Grad Profile: Pursuing an End to Inequality in Public Education
Gwen Baxley was a high school student in a Jersey City charter school when she discovered the messy reality of public school funding....
Rutgers Study Shows Depleted Fish Stocks Can Come Back from the Brink
Fish stocks that have been depleted for decades can find their own way back to healthy levels if timely limits are put on their catch, Rutgers scientists say.
- Politics, Law and Public Policy;
- Politics, Law and Public Policy / Government
Hot Topic: Gov. Christie to Give Keynote at Republican Convention
More common-man appeal than Romney, the governor may be able to deliver a message that resonates with more people
Editor’s Note: Professor Greenberg can be reached at 646-504-5071 or email@example.com.
New Jersey Gov. Chris Christie has been tapped as the keynote speaker for the Republican convention later this month. It’s a high profile slot that can sometimes make or break a political career. David Greenberg, associate professor of history and journalism and media studies in the School of Arts and Sciences and the School of Communication and Information at Rutgers University, said Christie will have to adapt his rhetoric to fill the role of statesman at the convention. Greenberg studies the American presidency and its reflection in the media and popular culture. He is author of Nixon’s Shadow: the History of an Image, Presidential Doodles and Calvin Coolidge. He is presently working on a book about the history of political spin.
Rutgers Today: Gov. Chris Christie has been named as the keynote speaker for the Republican National Convention. Why Christie?
Greenberg: Mitt Romney’s main problem is that he’s a flawed messenger for the pro-business agenda of the Republican Party. In his biography and his appearance, he comes across as the embodiment of the so-called 1 percent. Christie, to the extent that he’s popular beyond the Republican base, seems to have more of a common-man appeal than Romney. He may be able to deliver the Republican message in terms that regular people can relate to. His major failing as a messenger, however, is that he often comes across as a bully or a loudmouth. Although a certain amount of vituperation is expected at conventions – last time around it came from Rudy Giuliani - the keynote is usually a time for someone more statesmanlike. Christie will have to find a new form of political rhetoric, one that does not alienate people who disagree with him, to succeed as a keynoter.
Rutgers Today: We know that politicians – Ronald Reagan and Barack Obama come to mind – have used convention speeches to gain national prominence, and eventually ended up in the White House. What about politicians whose speeches have bombed? Is the damage from such a disaster irreparable?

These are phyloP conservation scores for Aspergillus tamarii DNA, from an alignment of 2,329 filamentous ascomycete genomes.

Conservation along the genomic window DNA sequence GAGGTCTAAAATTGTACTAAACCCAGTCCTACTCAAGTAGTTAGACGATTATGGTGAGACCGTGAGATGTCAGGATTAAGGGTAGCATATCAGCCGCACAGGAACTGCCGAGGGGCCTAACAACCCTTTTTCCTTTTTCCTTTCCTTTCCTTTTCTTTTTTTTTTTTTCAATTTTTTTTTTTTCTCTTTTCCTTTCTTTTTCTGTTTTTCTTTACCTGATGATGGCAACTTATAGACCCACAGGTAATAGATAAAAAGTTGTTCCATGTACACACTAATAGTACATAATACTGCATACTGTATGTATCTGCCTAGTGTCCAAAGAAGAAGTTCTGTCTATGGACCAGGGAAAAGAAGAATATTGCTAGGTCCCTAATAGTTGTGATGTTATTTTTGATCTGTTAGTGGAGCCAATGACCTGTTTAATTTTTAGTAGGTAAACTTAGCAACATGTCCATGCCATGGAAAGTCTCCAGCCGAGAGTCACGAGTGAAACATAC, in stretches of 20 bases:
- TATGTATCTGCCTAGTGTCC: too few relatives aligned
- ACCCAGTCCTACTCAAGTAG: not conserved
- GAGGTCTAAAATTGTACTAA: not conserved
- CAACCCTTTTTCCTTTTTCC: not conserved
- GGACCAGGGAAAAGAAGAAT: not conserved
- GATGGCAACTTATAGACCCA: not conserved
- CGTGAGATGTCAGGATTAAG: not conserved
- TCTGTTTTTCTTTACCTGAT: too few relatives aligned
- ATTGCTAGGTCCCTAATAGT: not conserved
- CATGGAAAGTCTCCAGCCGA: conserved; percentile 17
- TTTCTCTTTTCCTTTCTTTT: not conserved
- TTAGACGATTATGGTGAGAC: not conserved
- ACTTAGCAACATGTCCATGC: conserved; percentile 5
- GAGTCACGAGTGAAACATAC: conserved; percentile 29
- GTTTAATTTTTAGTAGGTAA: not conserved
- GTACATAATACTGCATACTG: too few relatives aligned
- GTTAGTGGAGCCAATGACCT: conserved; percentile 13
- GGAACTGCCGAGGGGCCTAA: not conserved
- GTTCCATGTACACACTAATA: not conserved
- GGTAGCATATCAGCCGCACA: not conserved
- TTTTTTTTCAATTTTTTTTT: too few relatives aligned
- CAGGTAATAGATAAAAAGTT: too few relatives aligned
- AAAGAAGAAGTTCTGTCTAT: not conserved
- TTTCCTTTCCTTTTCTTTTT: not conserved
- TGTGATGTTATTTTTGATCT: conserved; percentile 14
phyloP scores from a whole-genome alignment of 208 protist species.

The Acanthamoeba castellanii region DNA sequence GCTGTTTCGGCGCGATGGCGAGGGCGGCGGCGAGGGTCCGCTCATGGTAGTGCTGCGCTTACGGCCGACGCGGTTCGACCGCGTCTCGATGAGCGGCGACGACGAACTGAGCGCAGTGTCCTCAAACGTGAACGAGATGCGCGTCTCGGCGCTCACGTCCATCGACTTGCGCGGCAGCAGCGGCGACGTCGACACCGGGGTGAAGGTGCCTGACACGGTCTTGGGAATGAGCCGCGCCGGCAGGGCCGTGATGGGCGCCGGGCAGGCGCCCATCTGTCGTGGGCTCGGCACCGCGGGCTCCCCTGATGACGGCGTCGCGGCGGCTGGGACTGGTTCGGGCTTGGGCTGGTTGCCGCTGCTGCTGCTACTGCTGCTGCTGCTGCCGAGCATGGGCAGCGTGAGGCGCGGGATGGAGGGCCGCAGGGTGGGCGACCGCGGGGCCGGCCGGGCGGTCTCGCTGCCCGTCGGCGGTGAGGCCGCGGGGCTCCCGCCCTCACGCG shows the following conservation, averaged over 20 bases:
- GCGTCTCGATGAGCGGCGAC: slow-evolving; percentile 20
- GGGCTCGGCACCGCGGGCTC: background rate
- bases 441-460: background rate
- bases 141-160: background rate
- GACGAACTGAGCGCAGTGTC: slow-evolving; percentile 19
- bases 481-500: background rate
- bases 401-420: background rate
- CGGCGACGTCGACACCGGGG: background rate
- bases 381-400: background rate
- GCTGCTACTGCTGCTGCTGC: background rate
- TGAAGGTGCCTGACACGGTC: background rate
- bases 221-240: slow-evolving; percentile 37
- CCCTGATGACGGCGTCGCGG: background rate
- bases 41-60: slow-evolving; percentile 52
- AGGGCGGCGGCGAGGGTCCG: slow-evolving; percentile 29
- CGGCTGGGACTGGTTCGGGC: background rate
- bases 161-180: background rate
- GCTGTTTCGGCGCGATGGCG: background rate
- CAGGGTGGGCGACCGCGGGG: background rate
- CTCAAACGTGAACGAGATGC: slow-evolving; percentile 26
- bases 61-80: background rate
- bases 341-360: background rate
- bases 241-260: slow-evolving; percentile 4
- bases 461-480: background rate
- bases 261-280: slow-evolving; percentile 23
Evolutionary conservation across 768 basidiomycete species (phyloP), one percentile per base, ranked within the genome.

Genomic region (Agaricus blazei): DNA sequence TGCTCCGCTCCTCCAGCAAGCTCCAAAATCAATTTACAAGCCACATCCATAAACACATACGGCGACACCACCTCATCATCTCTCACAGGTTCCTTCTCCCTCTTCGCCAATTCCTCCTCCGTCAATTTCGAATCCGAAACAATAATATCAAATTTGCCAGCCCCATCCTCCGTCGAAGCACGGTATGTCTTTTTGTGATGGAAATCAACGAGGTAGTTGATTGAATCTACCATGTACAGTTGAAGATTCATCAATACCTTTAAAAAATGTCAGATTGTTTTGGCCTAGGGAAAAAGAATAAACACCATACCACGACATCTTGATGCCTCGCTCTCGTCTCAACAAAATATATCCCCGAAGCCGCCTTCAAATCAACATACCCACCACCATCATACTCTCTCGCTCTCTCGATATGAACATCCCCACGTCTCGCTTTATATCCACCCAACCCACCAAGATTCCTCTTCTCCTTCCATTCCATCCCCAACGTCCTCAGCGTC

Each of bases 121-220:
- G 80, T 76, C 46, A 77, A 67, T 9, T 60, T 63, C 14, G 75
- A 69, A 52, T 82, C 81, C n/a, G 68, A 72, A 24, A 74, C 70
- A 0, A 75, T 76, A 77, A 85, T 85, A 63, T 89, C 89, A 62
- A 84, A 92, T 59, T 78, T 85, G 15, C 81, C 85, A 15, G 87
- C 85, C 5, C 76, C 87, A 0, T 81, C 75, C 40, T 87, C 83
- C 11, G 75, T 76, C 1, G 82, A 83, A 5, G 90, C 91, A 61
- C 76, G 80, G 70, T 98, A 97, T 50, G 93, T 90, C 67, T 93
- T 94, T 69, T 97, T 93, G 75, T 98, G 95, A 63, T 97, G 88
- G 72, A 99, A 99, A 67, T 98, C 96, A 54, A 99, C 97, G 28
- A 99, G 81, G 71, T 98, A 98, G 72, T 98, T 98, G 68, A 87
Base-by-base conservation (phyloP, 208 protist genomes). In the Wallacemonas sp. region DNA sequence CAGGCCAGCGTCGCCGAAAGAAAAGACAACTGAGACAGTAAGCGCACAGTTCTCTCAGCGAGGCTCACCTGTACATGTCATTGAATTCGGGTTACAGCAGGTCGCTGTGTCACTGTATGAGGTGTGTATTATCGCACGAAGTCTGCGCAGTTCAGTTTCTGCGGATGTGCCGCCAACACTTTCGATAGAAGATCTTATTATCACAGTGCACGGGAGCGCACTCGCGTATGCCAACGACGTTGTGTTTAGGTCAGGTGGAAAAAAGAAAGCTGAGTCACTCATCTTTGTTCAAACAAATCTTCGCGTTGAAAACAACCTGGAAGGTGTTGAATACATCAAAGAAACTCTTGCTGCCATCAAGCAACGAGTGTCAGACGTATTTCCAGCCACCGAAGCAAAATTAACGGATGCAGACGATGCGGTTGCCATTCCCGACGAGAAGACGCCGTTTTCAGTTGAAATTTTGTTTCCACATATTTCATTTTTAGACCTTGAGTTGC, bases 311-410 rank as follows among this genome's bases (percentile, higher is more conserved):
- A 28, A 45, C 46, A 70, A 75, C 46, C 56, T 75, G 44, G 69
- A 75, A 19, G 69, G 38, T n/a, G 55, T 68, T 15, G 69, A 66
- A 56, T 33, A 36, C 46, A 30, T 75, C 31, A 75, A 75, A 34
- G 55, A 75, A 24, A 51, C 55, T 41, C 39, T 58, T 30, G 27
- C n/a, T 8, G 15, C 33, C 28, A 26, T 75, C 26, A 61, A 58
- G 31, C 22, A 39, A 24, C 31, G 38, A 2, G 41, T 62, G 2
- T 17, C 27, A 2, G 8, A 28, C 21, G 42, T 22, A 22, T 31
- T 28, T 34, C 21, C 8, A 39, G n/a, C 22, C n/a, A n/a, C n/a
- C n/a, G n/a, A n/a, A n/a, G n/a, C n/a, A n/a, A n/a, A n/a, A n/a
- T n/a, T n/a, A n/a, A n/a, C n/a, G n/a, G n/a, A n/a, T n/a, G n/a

Greenberg: A high-profile national debut can certainly be a great opportunity. Obama’s speech in 2004 made him an instant darling of liberals and a future presidential contender. On the other hand, many keynoters have blown the opportunity. How many people even remember that four years ago Mark Warner gave the Democrats’ keynote? It was not a very good speech. Or who remembers that in 2000 the keynoter was Harold Ford, who hardly set his own political career on fire? Bill Bradley also delivered a terrible keynote several years back, which didn’t kill his presidential hopes but clearly didn’t do much for them either.
On the third hand, there have been poorly received keynote speeches that didn’t stand in the way of a politician’s rise. The most famous of course was Bill Clinton, who spoke far too long in 1988. Nonetheless, he emerged as the Democrats’ nominee four years later. The bottom line is that most convention speeches are not remembered for very long. Examples like Obama’s speech in 2004 are the exception, not the rule.
Rutgers Today: There hasn't been a contested convention in more than 30 years. What is the point of holding these conventions, anyway? The nominees are already decided.
Greenberg: The conventions have always had multiple purposes. In fact, throughout our history, the choice of a nominee has often been a foregone conclusion, and yet the parties have held these conclaves. They exist to unify the party, to rally the base, to generate excitement, to send a message to undecided and swing voters, to unveil themes for the fall campaign, to expose the public broadly to the candidate’s ideas and biography. Critics say that the conventions are merely staged, scripted affairs. But without conventions, the candidates and their spin doctors would be even more sequestered from the public.
Media Contact: Carl Blesch
732-932-7084 ext. 616